Busan Film Festival Celebrates 20th Anniversary | Be Korea-savvy

Busan Film Festival Celebrates 20th Anniversary

2015100114333880567_1_99_20151001153013BUSAN, Oct. 1 (Korea Bizwire)The Busan International Film Festival will open in the southern port city of Busan on Thursday, celebrating its 20th anniversary with a rich lineup of films and celebrities.

Founded in 1996, it unarguably has developed into Asia’s largest film festival with a budget of about 12 billion won (US$10 million) and over 220,000 visitors from around the world as of last year.

The 20th edition of the festival is scheduled to run until Oct. 10, featuring 304 films from 75 countries around the world. They include 94 world premiers and the latest films from six Asian master directors, such as France’s Claude Lelouch, China’s Jia Zhangke, Japan’s Kore-eda Hirokazu and Taiwan’s Hou Hsiao-hsien.

The Indian film “Zubaan” was chosen to open the 10-day festival. The directorial debut by recognized Indian independent film producer Mozez Singh depicts a young man born to a poor family who suddenly questions life’s important values under the mental influence of his deceased father after he achieves much awaited success.

Kang Soo-youn, co-executive director of the festival, introduced it as a film “that gives a strong impression and stands out for its harmony with chic music,” during a news conference in Seoul last month.

Eight films from 10 countries, including Korean director Lee Seung-won’s “Communication & Lies,” will compete in the “New Currents” section.

The festival will close with “Mountain Cry” by Chinese director Larry Yang, according to the festival.

Based on the award-winning novel of the same title by Chinese author Ge Shui-ping, the film follows a young immigrant man in a remote mountain village who is forced to care for a mute woman after he is held responsible for her husband’s accidental death.’

Besides them, “Mountains May Depart,” the new film by Jia Zhangke inspired from his youth days, and “Sicario,” “Chronic” and “Alone” are among the picks of the festival’s executive programmers. “Sicario” is a U.S. film themed on a war against a drug cartel operating on the U.S.-Mexican border. It premiered at this year’s Cannes Film Festival. “Chronic” is an English-language debut by the promising Mexican director Michel Franco. It won the best screenplay award at the same film festival. “Alone” is a Korean crime thriller about a murder case happening in a low-income neighborhood.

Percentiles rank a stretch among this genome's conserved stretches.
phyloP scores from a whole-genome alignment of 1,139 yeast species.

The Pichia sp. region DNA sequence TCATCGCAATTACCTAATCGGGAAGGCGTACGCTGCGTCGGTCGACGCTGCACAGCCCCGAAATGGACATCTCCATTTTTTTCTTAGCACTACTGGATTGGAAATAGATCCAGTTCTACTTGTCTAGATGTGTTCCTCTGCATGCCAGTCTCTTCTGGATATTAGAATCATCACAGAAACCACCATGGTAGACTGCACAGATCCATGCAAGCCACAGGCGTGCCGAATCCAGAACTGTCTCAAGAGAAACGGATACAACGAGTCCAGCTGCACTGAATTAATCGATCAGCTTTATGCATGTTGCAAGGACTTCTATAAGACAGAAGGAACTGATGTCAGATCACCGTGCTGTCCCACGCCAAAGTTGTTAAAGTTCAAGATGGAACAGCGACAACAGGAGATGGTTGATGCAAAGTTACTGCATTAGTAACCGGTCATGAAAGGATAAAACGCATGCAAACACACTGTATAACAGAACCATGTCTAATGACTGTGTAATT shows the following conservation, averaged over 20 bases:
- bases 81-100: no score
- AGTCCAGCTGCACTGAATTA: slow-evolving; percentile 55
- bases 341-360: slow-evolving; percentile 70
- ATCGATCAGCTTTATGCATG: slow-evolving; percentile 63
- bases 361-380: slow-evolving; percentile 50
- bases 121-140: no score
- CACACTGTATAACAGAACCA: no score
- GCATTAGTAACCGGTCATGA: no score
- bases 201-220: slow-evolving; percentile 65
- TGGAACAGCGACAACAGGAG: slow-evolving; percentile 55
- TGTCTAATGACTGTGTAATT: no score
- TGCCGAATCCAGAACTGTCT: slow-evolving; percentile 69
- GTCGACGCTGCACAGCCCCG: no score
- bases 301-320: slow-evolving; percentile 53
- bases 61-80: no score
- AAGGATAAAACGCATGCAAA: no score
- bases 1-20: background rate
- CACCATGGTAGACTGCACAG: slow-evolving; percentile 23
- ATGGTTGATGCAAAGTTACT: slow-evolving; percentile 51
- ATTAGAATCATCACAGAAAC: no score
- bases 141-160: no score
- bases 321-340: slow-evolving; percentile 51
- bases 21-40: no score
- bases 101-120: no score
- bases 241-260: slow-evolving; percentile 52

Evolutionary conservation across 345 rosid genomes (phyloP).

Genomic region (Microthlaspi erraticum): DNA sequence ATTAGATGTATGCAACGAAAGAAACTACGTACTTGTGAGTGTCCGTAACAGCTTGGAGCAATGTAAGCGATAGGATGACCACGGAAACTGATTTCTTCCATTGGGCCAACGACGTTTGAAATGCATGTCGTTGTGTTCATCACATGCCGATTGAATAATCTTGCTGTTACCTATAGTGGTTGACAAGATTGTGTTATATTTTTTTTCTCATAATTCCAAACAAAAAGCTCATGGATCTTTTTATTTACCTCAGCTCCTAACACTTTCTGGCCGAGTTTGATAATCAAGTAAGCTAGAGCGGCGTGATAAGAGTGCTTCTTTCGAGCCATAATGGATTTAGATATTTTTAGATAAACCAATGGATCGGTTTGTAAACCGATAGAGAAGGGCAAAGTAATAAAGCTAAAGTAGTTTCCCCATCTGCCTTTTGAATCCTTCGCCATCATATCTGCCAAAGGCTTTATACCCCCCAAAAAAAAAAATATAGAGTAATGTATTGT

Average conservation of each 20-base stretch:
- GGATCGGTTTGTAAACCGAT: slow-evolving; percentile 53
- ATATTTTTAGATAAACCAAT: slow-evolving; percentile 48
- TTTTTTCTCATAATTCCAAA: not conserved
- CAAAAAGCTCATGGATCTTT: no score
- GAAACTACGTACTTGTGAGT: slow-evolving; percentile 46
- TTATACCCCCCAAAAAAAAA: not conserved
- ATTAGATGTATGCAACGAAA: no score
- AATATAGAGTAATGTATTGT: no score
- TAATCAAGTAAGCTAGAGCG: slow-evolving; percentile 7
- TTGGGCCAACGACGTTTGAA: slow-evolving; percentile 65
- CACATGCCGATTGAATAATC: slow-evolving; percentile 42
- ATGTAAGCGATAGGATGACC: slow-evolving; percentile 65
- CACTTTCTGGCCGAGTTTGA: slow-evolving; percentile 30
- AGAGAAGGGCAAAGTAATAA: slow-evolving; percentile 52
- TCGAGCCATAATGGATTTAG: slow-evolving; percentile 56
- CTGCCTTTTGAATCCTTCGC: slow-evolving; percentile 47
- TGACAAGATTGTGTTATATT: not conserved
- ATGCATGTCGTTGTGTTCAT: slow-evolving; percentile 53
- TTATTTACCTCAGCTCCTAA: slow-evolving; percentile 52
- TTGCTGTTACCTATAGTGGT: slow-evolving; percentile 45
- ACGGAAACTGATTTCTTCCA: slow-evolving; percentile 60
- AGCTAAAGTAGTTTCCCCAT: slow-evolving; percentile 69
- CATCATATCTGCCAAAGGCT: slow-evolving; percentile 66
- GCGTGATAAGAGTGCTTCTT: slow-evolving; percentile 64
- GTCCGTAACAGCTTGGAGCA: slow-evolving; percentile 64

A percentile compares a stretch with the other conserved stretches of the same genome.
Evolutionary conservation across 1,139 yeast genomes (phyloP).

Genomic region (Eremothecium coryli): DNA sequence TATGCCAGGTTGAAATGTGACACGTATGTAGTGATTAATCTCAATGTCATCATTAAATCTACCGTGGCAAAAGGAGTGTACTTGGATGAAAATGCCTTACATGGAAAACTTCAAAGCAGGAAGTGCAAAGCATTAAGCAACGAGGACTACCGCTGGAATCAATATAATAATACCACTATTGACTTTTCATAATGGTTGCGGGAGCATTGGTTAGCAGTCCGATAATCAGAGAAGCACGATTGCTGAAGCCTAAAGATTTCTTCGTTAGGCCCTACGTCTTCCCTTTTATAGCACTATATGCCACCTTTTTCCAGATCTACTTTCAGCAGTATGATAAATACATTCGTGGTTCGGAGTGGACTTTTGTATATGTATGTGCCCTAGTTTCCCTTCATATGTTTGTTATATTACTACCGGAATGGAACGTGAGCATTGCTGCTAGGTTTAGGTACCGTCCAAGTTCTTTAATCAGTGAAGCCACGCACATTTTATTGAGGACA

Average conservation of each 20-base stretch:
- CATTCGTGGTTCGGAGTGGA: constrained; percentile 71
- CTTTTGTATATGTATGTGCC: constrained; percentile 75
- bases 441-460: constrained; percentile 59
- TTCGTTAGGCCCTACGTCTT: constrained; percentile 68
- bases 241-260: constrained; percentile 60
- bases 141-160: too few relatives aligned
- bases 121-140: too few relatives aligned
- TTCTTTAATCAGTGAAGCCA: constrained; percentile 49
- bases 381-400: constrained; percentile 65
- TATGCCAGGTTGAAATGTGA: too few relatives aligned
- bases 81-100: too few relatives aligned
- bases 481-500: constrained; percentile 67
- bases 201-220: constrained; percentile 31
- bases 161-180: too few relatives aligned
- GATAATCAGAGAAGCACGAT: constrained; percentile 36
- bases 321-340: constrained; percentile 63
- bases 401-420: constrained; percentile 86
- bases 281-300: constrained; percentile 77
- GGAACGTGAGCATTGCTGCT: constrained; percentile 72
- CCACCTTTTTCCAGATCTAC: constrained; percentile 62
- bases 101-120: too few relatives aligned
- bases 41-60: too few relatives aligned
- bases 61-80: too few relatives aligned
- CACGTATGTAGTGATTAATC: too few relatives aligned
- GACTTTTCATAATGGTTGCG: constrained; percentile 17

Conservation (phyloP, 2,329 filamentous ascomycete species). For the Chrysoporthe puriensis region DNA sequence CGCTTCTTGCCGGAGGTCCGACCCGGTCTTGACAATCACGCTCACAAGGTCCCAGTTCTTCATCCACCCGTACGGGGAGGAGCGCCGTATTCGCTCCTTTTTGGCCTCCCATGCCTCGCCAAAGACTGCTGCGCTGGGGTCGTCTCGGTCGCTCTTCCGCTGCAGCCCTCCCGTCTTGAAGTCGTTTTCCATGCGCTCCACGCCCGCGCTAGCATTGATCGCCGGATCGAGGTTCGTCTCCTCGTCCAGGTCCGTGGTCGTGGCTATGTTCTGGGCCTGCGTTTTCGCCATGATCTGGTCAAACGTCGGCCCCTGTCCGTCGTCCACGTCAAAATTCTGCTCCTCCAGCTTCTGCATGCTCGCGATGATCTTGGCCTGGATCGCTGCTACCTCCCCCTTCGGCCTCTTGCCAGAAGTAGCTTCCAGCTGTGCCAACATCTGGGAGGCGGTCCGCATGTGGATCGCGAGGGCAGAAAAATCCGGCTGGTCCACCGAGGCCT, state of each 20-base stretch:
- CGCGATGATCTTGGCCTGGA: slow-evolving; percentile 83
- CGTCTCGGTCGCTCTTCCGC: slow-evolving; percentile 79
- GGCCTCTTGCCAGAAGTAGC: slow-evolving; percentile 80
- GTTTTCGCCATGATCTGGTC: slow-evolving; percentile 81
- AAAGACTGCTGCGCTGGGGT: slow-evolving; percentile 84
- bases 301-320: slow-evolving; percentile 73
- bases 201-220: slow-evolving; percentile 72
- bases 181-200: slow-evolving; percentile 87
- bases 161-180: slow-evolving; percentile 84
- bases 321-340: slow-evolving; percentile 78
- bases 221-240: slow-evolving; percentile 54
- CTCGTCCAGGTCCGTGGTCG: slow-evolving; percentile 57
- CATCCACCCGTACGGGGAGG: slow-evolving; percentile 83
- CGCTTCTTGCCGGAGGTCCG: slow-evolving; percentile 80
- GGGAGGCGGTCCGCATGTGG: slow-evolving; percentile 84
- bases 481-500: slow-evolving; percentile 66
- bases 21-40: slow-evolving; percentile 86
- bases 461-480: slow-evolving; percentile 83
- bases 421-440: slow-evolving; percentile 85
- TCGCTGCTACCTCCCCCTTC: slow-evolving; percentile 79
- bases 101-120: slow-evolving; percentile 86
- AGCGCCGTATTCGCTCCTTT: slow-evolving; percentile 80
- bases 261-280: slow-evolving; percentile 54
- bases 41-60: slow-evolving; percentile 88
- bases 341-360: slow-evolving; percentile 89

The festival prepared a host of special events celebrating its 20th anniversary.

They include “My French Cinema,” a special screening of 10 select French film classics, such as Jacques Demy’s “A Room in Town” (1982) and “A Man and a Woman” (1966) by world renowned director Claude Lelouch. French Culture Minister Fleur Pellerin will visit Busan for the French film program.

The festival will hold a special exhibition of the 100 best Asian movies chosen by scores of leading filmmakers, critics and experts around the world. The top 10 films, excluding “In the Mood For Love” (2000), which is currently undergoing remastering, will be screened during the festival. In the top three posts are “Tokyo Story” (1953) by the Japanese director Yasujiro Ozu, “Rashomon” (1950) by Japan’s Akira Kurosawa and “Aparajito, The Unvanquished” (1956) by India’s Satyajit Ray.

Unlike in usual years, a number of A-list movie stars and directors will descend on the southern port city.

They include famous French actress Sophie Marceau, director Leos Carax of “Boy Meets Girl,” “Bad Blood” and “Les Amants du Pont Neuf,” Hollywood tough guy Harvey Keitel who recently appeared in Wes Anderson’s “Moonrise Kingdom” and “The Grand Budapest Hotel,” and “Snowpiercer” supporting star Tilda Swinton.

The Berlin-born actress Nastassja Kinski, who was hugely successful in the late 70s and early 80s, will also visit Busan as a jury member of the New Currents Award for promising Asian directors.

Lee Eun-sim, a Korean actress best known for her lead role in director Kim Ki-young’s masterpiece “The Housemaid” (1960), is also scheduled to visit in her first trip to her home country since she immigrated to Brazil along with her filmmaker husband 33 years ago.

Also in the lineup are Tang Wei, the Chinese actress who married Korean filmmaker Kim Tae-yong; Taiwanese actor Chen Bolin; and actress Yang Kuei-mei, as well as Korean stars Jun Ji-hyun, Yoo Ah-in and Lee Jung-jae.

Among Asia’s leading filmmakers are China’s Jia Zhangke and Du Qi Feng, Japan’s Kore-eda Hirokazu and Taiwan’s Hou Hsiao-hsien, Apichatpong Weerasethakul of Thailand, Taiwan’s Tsai Ming-liang, Singapore’s Royston Tan and Eric Khoo, and Iran’s Bahman Ghobadi.

But this year’s festival was overshadowed by the festival organizing committee’s recent political tensions with the Busan city government and a reduced budget.

The committee was in a feud with the city government earlier this year, apparently over its screening during last year’s festival of the politically sensitive documentary film about the government’s poor rescue efforts during the Sewol ferry disaster that claimed more than 300 lives earlier that year. The central government later halved its subsidy for the film festival without giving a clear reason.

Lee Yong-kwan, a co-executive director of the festival, vowed to move on despite the setbacks.

“We focused our efforts to show the mature aspect of the festival rather than holding showy events,” he said during the news conference. “We will grow further with this year’s festival as a springboard, aiming to mark the 25th and 30th years.”


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